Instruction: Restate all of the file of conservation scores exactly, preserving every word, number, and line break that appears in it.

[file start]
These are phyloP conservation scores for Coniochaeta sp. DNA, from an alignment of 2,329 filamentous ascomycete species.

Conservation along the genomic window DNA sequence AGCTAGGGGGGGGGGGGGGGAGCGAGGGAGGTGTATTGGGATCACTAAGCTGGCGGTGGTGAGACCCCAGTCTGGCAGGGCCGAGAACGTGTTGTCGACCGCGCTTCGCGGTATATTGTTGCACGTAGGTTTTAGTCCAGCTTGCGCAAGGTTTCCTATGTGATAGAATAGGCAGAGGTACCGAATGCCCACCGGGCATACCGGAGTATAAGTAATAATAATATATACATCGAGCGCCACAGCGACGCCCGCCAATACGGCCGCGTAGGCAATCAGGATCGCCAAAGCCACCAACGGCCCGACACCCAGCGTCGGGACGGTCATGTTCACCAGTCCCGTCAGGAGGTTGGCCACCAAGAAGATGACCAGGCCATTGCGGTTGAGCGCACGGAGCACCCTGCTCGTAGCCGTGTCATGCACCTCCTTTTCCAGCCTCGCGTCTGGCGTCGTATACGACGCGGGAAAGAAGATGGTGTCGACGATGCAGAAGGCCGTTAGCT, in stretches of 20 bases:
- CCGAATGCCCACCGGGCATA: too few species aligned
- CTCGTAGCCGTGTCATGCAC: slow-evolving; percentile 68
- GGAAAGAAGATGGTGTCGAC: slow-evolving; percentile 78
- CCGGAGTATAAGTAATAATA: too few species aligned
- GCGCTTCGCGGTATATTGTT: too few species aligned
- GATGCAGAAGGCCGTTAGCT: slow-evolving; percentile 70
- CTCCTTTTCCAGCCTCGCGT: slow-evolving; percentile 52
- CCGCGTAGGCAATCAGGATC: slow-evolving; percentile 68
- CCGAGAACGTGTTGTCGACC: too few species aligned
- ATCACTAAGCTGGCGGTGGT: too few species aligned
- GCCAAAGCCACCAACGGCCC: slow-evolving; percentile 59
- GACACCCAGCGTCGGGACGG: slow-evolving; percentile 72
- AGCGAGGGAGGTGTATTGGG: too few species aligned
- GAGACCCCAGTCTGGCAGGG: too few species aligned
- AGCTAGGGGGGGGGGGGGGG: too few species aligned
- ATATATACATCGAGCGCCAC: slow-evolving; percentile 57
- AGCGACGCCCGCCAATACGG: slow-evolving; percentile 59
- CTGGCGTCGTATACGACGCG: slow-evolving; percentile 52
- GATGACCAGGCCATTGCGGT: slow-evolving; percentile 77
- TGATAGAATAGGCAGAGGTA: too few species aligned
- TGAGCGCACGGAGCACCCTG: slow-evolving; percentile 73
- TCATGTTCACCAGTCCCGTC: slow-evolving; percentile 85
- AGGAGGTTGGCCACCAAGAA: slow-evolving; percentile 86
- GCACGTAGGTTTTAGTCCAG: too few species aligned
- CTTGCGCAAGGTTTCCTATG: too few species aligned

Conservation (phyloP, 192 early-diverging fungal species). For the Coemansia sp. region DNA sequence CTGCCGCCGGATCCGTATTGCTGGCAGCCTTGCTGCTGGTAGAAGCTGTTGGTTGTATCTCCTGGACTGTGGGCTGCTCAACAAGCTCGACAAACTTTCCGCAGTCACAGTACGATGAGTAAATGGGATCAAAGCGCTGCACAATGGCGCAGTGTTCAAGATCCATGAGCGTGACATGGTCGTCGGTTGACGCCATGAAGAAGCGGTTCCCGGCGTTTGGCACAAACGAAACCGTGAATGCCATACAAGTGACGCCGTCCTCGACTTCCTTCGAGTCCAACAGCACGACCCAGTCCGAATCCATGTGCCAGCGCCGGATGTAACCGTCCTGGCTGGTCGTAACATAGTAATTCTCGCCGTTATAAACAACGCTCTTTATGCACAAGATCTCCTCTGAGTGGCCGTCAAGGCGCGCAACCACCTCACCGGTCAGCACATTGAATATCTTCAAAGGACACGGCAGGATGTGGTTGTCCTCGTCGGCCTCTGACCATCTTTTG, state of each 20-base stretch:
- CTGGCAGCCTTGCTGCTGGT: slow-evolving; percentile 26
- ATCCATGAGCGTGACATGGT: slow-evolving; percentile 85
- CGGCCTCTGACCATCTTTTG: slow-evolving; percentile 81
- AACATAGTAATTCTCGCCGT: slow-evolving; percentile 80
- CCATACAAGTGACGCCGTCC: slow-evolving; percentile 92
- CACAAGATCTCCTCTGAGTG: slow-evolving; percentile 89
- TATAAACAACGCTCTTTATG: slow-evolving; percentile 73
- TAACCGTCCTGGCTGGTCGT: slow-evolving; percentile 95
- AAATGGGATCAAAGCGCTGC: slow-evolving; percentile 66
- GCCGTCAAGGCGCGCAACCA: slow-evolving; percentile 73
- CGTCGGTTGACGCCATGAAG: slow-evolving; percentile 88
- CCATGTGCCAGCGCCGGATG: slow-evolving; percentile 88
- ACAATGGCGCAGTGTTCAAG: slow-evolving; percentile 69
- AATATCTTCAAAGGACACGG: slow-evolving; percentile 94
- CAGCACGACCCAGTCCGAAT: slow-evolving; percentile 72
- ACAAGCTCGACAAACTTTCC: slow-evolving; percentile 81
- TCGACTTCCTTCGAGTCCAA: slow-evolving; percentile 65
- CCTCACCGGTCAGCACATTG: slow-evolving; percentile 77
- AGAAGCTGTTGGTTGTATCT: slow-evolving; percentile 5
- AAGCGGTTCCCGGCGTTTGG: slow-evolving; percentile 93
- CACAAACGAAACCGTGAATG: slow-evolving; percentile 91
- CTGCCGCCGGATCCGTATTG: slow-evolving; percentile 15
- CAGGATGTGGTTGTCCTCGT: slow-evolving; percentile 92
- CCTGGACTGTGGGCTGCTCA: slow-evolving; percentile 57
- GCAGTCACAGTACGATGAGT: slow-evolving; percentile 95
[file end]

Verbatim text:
These are phyloP conservation scores for Coniochaeta sp. DNA, from an alignment of 2,329 filamentous ascomycete species.

Conservation along the genomic window DNA sequence AGCTAGGGGGGGGGGGGGGGAGCGAGGGAGGTGTATTGGGATCACTAAGCTGGCGGTGGTGAGACCCCAGTCTGGCAGGGCCGAGAACGTGTTGTCGACCGCGCTTCGCGGTATATTGTTGCACGTAGGTTTTAGTCCAGCTTGCGCAAGGTTTCCTATGTGATAGAATAGGCAGAGGTACCGAATGCCCACCGGGCATACCGGAGTATAAGTAATAATAATATATACATCGAGCGCCACAGCGACGCCCGCCAATACGGCCGCGTAGGCAATCAGGATCGCCAAAGCCACCAACGGCCCGACACCCAGCGTCGGGACGGTCATGTTCACCAGTCCCGTCAGGAGGTTGGCCACCAAGAAGATGACCAGGCCATTGCGGTTGAGCGCACGGAGCACCCTGCTCGTAGCCGTGTCATGCACCTCCTTTTCCAGCCTCGCGTCTGGCGTCGTATACGACGCGGGAAAGAAGATGGTGTCGACGATGCAGAAGGCCGTTAGCT, in stretches of 20 bases:
- CCGAATGCCCACCGGGCATA: too few species aligned
- CTCGTAGCCGTGTCATGCAC: slow-evolving; percentile 68
- GGAAAGAAGATGGTGTCGAC: slow-evolving; percentile 78
- CCGGAGTATAAGTAATAATA: too few species aligned
- GCGCTTCGCGGTATATTGTT: too few species aligned
- GATGCAGAAGGCCGTTAGCT: slow-evolving; percentile 70
- CTCCTTTTCCAGCCTCGCGT: slow-evolving; percentile 52
- CCGCGTAGGCAATCAGGATC: slow-evolving; percentile 68
- CCGAGAACGTGTTGTCGACC: too few species aligned
- ATCACTAAGCTGGCGGTGGT: too few species aligned
- GCCAAAGCCACCAACGGCCC: slow-evolving; percentile 59
- GACACCCAGCGTCGGGACGG: slow-evolving; percentile 72
- AGCGAGGGAGGTGTATTGGG: too few species aligned
- GAGACCCCAGTCTGGCAGGG: too few species aligned
- AGCTAGGGGGGGGGGGGGGG: too few species aligned
- ATATATACATCGAGCGCCAC: slow-evolving; percentile 57
- AGCGACGCCCGCCAATACGG: slow-evolving; percentile 59
- CTGGCGTCGTATACGACGCG: slow-evolving; percentile 52
- GATGACCAGGCCATTGCGGT: slow-evolving; percentile 77
- TGATAGAATAGGCAGAGGTA: too few species aligned
- TGAGCGCACGGAGCACCCTG: slow-evolving; percentile 73
- TCATGTTCACCAGTCCCGTC: slow-evolving; percentile 85
- AGGAGGTTGGCCACCAAGAA: slow-evolving; percentile 86
- GCACGTAGGTTTTAGTCCAG: too few species aligned
- CTTGCGCAAGGTTTCCTATG: too few species aligned

Conservation (phyloP, 192 early-diverging fungal species). For the Coemansia sp. region DNA sequence CTGCCGCCGGATCCGTATTGCTGGCAGCCTTGCTGCTGGTAGAAGCTGTTGGTTGTATCTCCTGGACTGTGGGCTGCTCAACAAGCTCGACAAACTTTCCGCAGTCACAGTACGATGAGTAAATGGGATCAAAGCGCTGCACAATGGCGCAGTGTTCAAGATCCATGAGCGTGACATGGTCGTCGGTTGACGCCATGAAGAAGCGGTTCCCGGCGTTTGGCACAAACGAAACCGTGAATGCCATACAAGTGACGCCGTCCTCGACTTCCTTCGAGTCCAACAGCACGACCCAGTCCGAATCCATGTGCCAGCGCCGGATGTAACCGTCCTGGCTGGTCGTAACATAGTAATTCTCGCCGTTATAAACAACGCTCTTTATGCACAAGATCTCCTCTGAGTGGCCGTCAAGGCGCGCAACCACCTCACCGGTCAGCACATTGAATATCTTCAAAGGACACGGCAGGATGTGGTTGTCCTCGTCGGCCTCTGACCATCTTTTG, state of each 20-base stretch:
- CTGGCAGCCTTGCTGCTGGT: slow-evolving; percentile 26
- ATCCATGAGCGTGACATGGT: slow-evolving; percentile 85
- CGGCCTCTGACCATCTTTTG: slow-evolving; percentile 81
- AACATAGTAATTCTCGCCGT: slow-evolving; percentile 80
- CCATACAAGTGACGCCGTCC: slow-evolving; percentile 92
- CACAAGATCTCCTCTGAGTG: slow-evolving; percentile 89
- TATAAACAACGCTCTTTATG: slow-evolving; percentile 73
- TAACCGTCCTGGCTGGTCGT: slow-evolving; percentile 95
- AAATGGGATCAAAGCGCTGC: slow-evolving; percentile 66
- GCCGTCAAGGCGCGCAACCA: slow-evolving; percentile 73
- CGTCGGTTGACGCCATGAAG: slow-evolving; percentile 88
- CCATGTGCCAGCGCCGGATG: slow-evolving; percentile 88
- ACAATGGCGCAGTGTTCAAG: slow-evolving; percentile 69
- AATATCTTCAAAGGACACGG: slow-evolving; percentile 94
- CAGCACGACCCAGTCCGAAT: slow-evolving; percentile 72
- ACAAGCTCGACAAACTTTCC: slow-evolving; percentile 81
- TCGACTTCCTTCGAGTCCAA: slow-evolving; percentile 65
- CCTCACCGGTCAGCACATTG: slow-evolving; percentile 77
- AGAAGCTGTTGGTTGTATCT: slow-evolving; percentile 5
- AAGCGGTTCCCGGCGTTTGG: slow-evolving; percentile 93
- CACAAACGAAACCGTGAATG: slow-evolving; percentile 91
- CTGCCGCCGGATCCGTATTG: slow-evolving; percentile 15
- CAGGATGTGGTTGTCCTCGT: slow-evolving; percentile 92
- CCTGGACTGTGGGCTGCTCA: slow-evolving; percentile 57
- GCAGTCACAGTACGATGAGT: slow-evolving; percentile 95